From Michelangelo’s Greatest Hits to a Shakeup at the Armory Show: The Best and Worst of the Art World This Week

Catch up on the week's art news—fast.

Part of the artwork of Michelangelo that adorns the ceiling of the Sistine Chapel at the Vatican, Italy. Photo by Fotopress/Getty Images.

Another week, another barrage of art world news. We’ve rounded up the headlines you need to know.


Artist Hito Steyerl Reigns Supreme – The outspoken German artist, critic, and theorist earned the number one spot on ArtReview’s annual Power 100 list, a watershed moment in the international art world’s recognition of female artists.

A Billion-Dollar Auction Bonanza? – As we gear up for  New York’s jam-packed auction week, kicking off on Monday, we highlight the star lots from Christie’s, Sotheby’s, and Phillips—so mark your catalogs, and get your paddle ready.

Eastern Expansion – artnet News’s Andrew Goldstein spoke to Leo Xu, recently tapped to lead David Zwirner’s Hong Kong outpost. After reading the late New Museum founder Marcia Tucker’s memoir, Xu says he was inspired to spend his career nurturing emerging talent and challenging the art-world status quo.

Michelangelo’s Greatest Hits, Ranked – How do you rank a masterpiece? Margaret Carrigan takes on the challenge, just in time for the Met Museum to unveil the must-see exhibitionMichelangelo: Divine Draftsman and Designer.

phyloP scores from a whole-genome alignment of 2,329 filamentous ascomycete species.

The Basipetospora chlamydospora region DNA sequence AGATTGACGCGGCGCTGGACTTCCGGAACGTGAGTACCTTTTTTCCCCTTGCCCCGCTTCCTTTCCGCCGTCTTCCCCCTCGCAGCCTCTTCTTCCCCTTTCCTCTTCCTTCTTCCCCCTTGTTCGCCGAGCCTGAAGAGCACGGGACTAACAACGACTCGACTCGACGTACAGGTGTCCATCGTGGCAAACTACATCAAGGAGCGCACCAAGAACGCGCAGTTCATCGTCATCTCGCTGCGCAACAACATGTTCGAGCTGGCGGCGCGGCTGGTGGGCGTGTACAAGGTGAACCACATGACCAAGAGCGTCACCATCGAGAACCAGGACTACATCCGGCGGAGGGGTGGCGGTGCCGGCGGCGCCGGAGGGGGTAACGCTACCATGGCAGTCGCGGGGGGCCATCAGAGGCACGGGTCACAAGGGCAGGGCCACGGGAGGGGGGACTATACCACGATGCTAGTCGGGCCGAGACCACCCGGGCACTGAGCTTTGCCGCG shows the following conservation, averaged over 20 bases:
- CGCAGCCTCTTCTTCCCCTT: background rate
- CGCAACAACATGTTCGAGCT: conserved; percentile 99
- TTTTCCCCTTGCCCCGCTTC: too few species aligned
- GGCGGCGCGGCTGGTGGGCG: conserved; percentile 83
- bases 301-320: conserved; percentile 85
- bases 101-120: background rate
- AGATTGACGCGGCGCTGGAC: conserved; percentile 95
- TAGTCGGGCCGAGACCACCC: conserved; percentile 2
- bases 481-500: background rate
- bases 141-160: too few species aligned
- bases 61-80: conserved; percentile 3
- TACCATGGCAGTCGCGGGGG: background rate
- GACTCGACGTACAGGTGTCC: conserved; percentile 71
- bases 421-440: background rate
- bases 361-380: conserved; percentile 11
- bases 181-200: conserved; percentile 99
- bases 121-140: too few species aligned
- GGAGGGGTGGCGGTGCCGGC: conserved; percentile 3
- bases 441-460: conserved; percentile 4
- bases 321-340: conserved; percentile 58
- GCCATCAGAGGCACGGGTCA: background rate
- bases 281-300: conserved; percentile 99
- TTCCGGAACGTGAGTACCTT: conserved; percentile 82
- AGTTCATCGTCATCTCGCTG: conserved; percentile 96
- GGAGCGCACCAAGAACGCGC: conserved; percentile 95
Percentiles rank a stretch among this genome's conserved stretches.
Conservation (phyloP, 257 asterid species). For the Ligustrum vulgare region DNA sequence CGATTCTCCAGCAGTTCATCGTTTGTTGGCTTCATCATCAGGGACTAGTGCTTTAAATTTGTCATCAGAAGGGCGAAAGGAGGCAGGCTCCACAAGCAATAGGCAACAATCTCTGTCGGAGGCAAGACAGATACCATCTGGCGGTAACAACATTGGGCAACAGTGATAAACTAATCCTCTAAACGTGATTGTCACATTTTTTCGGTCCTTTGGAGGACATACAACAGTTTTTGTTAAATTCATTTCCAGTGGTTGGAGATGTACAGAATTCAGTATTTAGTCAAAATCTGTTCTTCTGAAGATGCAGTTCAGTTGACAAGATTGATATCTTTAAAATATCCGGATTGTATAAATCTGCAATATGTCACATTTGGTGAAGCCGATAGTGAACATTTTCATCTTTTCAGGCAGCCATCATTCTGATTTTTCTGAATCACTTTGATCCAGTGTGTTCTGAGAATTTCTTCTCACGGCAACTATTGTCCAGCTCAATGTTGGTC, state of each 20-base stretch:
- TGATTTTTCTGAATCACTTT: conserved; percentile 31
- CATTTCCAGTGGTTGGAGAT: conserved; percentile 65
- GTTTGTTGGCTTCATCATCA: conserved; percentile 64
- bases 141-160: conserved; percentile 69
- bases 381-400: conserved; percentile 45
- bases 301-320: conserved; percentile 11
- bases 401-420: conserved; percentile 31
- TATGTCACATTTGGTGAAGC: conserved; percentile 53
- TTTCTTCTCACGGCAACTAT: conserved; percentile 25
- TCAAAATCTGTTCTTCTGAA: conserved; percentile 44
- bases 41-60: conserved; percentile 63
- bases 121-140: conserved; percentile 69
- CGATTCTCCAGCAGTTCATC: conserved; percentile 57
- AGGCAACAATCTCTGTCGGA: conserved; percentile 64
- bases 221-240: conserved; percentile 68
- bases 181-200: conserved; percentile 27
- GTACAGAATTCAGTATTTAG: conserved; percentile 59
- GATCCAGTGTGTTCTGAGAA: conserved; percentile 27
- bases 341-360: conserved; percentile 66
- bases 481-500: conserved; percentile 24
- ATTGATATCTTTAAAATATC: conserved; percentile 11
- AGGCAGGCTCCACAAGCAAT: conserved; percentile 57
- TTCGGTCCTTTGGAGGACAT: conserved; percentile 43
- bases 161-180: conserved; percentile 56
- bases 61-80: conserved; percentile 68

5Pointz Verdict Makes Art Law History – The ongoing legal battle between the graffiti artists behind the 5Pointz aerosol-art mecca and the property’s owner—who whitewashed the street art last year—came to a close when a federal jury ruled in favor of the artists.

From Heavy Metal to High Art – What does a Grammy-winning musician do in retirement? Former Metallica bassist Jason Newsted traded in his bass for a paintbrush. Now, the rocker’s artwork will be featured at Art Miami in December.


A Shakeup at the Armory Show – Benjamin Genocchio is no longer the director of the Armory Show following sexual harassment allegations reported in the New York Times. Genocchio, who worked at both artnet News and Blouin Artinfo, will be replaced by deputy director Nicole Berry for this year’s Armory Fair.

Where Did the Money Go? – That’s what fans are asking artist Marina Abromović, who raised more than $600,000 through Kickstarter to fund an eponymous institute that has since been scuttled. No plans to reimburse the 4,765 backers who contributed to the project have been announced.

Trouble in the Paradise Papers for One Celebrity Artist – Spanish artist José-María Cano went from teen music idol as a member of the band Mecano to an art world success, netting six-figure sums for his paintings. But the Paradise Papers reveal that the rocker-turned-painter set up a shell corporation, possibly to hide his earnings.

Top Art Prize? No, Thank You – Four artists who were nominated for the esteemed German Preis der Nationalgalerie, have released a statement denouncing the prize’s PR tactics. Agnieszka Polska—who was announced as the winner last week—and her three fellow nominees, all women, condemned the prize for focusing on their gender and nationality instead of the content of their work.

Nazi-Looted Art Must Be Returned – The High Court of Paris ruled that a painting by Camille Pissarro, and purchased in good faith by an American couple, must be returned to the descendants of a Jewish collector from whom it was taken during the Nazi occupation of France.

The Warhol Effect in One Box – When the original cardboard box containing a set of Andy Warhol’s Marilyn Monroe prints went missing in transit, one art dealer brought a claim against the shipping company—suing for a whopping $250,000.


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